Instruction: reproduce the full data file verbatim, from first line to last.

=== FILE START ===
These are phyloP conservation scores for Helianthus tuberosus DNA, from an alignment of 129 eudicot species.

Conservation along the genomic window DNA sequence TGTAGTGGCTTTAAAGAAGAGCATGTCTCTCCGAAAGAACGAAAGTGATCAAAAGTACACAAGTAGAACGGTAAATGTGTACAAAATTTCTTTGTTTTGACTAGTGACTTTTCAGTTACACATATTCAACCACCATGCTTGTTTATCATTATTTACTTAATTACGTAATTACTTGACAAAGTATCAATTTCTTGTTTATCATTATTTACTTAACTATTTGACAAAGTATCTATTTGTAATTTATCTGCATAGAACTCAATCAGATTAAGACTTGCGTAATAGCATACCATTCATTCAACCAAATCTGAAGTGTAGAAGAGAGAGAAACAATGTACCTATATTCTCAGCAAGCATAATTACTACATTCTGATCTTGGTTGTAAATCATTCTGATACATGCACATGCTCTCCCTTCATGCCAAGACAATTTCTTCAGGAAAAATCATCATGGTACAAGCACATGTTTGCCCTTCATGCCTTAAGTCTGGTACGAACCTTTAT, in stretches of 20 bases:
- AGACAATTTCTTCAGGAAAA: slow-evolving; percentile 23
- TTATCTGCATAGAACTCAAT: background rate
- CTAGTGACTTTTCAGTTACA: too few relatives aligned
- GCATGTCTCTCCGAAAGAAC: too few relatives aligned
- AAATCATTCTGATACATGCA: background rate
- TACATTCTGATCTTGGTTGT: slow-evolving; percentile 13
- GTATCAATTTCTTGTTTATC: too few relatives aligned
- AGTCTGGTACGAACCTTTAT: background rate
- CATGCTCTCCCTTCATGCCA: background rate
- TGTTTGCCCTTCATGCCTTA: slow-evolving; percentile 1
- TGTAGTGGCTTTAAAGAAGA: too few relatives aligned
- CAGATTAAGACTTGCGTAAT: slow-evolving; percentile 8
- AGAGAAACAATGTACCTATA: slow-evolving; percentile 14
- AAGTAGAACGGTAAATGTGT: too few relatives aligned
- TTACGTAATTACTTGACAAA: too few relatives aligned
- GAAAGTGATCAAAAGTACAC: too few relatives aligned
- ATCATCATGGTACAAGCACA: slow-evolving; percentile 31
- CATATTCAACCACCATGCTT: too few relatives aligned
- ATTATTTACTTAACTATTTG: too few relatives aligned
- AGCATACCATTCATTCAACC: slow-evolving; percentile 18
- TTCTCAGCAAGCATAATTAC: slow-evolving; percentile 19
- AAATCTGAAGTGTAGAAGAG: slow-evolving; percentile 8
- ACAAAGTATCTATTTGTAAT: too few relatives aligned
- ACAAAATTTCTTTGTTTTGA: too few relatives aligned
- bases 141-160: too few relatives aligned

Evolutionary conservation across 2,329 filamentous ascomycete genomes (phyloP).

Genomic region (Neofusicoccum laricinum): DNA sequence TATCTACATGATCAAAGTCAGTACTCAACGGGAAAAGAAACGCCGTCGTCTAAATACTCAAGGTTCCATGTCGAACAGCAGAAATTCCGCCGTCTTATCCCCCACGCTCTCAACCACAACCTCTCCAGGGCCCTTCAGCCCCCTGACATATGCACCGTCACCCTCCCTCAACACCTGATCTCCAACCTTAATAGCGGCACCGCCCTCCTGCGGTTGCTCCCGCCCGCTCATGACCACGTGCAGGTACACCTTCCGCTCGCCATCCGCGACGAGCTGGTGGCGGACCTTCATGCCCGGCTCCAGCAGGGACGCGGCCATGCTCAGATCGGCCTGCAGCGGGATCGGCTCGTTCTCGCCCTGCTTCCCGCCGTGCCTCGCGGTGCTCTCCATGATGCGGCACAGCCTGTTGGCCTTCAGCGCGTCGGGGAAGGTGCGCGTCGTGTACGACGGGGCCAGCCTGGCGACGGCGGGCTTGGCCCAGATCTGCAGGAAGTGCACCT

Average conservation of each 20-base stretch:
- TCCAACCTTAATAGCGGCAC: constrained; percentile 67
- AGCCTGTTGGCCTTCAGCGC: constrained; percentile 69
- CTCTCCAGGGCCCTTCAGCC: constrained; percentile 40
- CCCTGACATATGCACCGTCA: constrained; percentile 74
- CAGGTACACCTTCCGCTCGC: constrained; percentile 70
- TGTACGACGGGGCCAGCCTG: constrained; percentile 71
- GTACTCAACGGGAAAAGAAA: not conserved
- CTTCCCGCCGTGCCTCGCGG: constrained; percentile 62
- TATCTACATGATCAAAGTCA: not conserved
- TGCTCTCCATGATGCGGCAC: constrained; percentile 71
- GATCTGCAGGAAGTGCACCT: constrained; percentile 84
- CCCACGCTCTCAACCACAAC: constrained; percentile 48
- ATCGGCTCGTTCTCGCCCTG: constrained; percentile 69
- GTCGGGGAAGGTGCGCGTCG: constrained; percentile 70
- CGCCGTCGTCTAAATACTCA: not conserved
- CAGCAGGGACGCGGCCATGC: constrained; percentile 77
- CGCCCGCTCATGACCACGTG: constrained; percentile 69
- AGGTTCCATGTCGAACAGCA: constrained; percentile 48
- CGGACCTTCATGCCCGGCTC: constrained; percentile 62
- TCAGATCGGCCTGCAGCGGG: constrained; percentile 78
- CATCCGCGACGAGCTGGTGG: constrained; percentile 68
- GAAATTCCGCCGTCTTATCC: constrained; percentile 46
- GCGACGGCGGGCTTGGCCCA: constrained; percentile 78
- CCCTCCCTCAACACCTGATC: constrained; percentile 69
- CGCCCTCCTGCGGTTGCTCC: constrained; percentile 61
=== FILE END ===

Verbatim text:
These are phyloP conservation scores for Helianthus tuberosus DNA, from an alignment of 129 eudicot species.

Conservation along the genomic window DNA sequence TGTAGTGGCTTTAAAGAAGAGCATGTCTCTCCGAAAGAACGAAAGTGATCAAAAGTACACAAGTAGAACGGTAAATGTGTACAAAATTTCTTTGTTTTGACTAGTGACTTTTCAGTTACACATATTCAACCACCATGCTTGTTTATCATTATTTACTTAATTACGTAATTACTTGACAAAGTATCAATTTCTTGTTTATCATTATTTACTTAACTATTTGACAAAGTATCTATTTGTAATTTATCTGCATAGAACTCAATCAGATTAAGACTTGCGTAATAGCATACCATTCATTCAACCAAATCTGAAGTGTAGAAGAGAGAGAAACAATGTACCTATATTCTCAGCAAGCATAATTACTACATTCTGATCTTGGTTGTAAATCATTCTGATACATGCACATGCTCTCCCTTCATGCCAAGACAATTTCTTCAGGAAAAATCATCATGGTACAAGCACATGTTTGCCCTTCATGCCTTAAGTCTGGTACGAACCTTTAT, in stretches of 20 bases:
- AGACAATTTCTTCAGGAAAA: slow-evolving; percentile 23
- TTATCTGCATAGAACTCAAT: background rate
- CTAGTGACTTTTCAGTTACA: too few relatives aligned
- GCATGTCTCTCCGAAAGAAC: too few relatives aligned
- AAATCATTCTGATACATGCA: background rate
- TACATTCTGATCTTGGTTGT: slow-evolving; percentile 13
- GTATCAATTTCTTGTTTATC: too few relatives aligned
- AGTCTGGTACGAACCTTTAT: background rate
- CATGCTCTCCCTTCATGCCA: background rate
- TGTTTGCCCTTCATGCCTTA: slow-evolving; percentile 1
- TGTAGTGGCTTTAAAGAAGA: too few relatives aligned
- CAGATTAAGACTTGCGTAAT: slow-evolving; percentile 8
- AGAGAAACAATGTACCTATA: slow-evolving; percentile 14
- AAGTAGAACGGTAAATGTGT: too few relatives aligned
- TTACGTAATTACTTGACAAA: too few relatives aligned
- GAAAGTGATCAAAAGTACAC: too few relatives aligned
- ATCATCATGGTACAAGCACA: slow-evolving; percentile 31
- CATATTCAACCACCATGCTT: too few relatives aligned
- ATTATTTACTTAACTATTTG: too few relatives aligned
- AGCATACCATTCATTCAACC: slow-evolving; percentile 18
- TTCTCAGCAAGCATAATTAC: slow-evolving; percentile 19
- AAATCTGAAGTGTAGAAGAG: slow-evolving; percentile 8
- ACAAAGTATCTATTTGTAAT: too few relatives aligned
- ACAAAATTTCTTTGTTTTGA: too few relatives aligned
- bases 141-160: too few relatives aligned

Evolutionary conservation across 2,329 filamentous ascomycete genomes (phyloP).

Genomic region (Neofusicoccum laricinum): DNA sequence TATCTACATGATCAAAGTCAGTACTCAACGGGAAAAGAAACGCCGTCGTCTAAATACTCAAGGTTCCATGTCGAACAGCAGAAATTCCGCCGTCTTATCCCCCACGCTCTCAACCACAACCTCTCCAGGGCCCTTCAGCCCCCTGACATATGCACCGTCACCCTCCCTCAACACCTGATCTCCAACCTTAATAGCGGCACCGCCCTCCTGCGGTTGCTCCCGCCCGCTCATGACCACGTGCAGGTACACCTTCCGCTCGCCATCCGCGACGAGCTGGTGGCGGACCTTCATGCCCGGCTCCAGCAGGGACGCGGCCATGCTCAGATCGGCCTGCAGCGGGATCGGCTCGTTCTCGCCCTGCTTCCCGCCGTGCCTCGCGGTGCTCTCCATGATGCGGCACAGCCTGTTGGCCTTCAGCGCGTCGGGGAAGGTGCGCGTCGTGTACGACGGGGCCAGCCTGGCGACGGCGGGCTTGGCCCAGATCTGCAGGAAGTGCACCT

Average conservation of each 20-base stretch:
- TCCAACCTTAATAGCGGCAC: constrained; percentile 67
- AGCCTGTTGGCCTTCAGCGC: constrained; percentile 69
- CTCTCCAGGGCCCTTCAGCC: constrained; percentile 40
- CCCTGACATATGCACCGTCA: constrained; percentile 74
- CAGGTACACCTTCCGCTCGC: constrained; percentile 70
- TGTACGACGGGGCCAGCCTG: constrained; percentile 71
- GTACTCAACGGGAAAAGAAA: not conserved
- CTTCCCGCCGTGCCTCGCGG: constrained; percentile 62
- TATCTACATGATCAAAGTCA: not conserved
- TGCTCTCCATGATGCGGCAC: constrained; percentile 71
- GATCTGCAGGAAGTGCACCT: constrained; percentile 84
- CCCACGCTCTCAACCACAAC: constrained; percentile 48
- ATCGGCTCGTTCTCGCCCTG: constrained; percentile 69
- GTCGGGGAAGGTGCGCGTCG: constrained; percentile 70
- CGCCGTCGTCTAAATACTCA: not conserved
- CAGCAGGGACGCGGCCATGC: constrained; percentile 77
- CGCCCGCTCATGACCACGTG: constrained; percentile 69
- AGGTTCCATGTCGAACAGCA: constrained; percentile 48
- CGGACCTTCATGCCCGGCTC: constrained; percentile 62
- TCAGATCGGCCTGCAGCGGG: constrained; percentile 78
- CATCCGCGACGAGCTGGTGG: constrained; percentile 68
- GAAATTCCGCCGTCTTATCC: constrained; percentile 46
- GCGACGGCGGGCTTGGCCCA: constrained; percentile 78
- CCCTCCCTCAACACCTGATC: constrained; percentile 69
- CGCCCTCCTGCGGTTGCTCC: constrained; percentile 61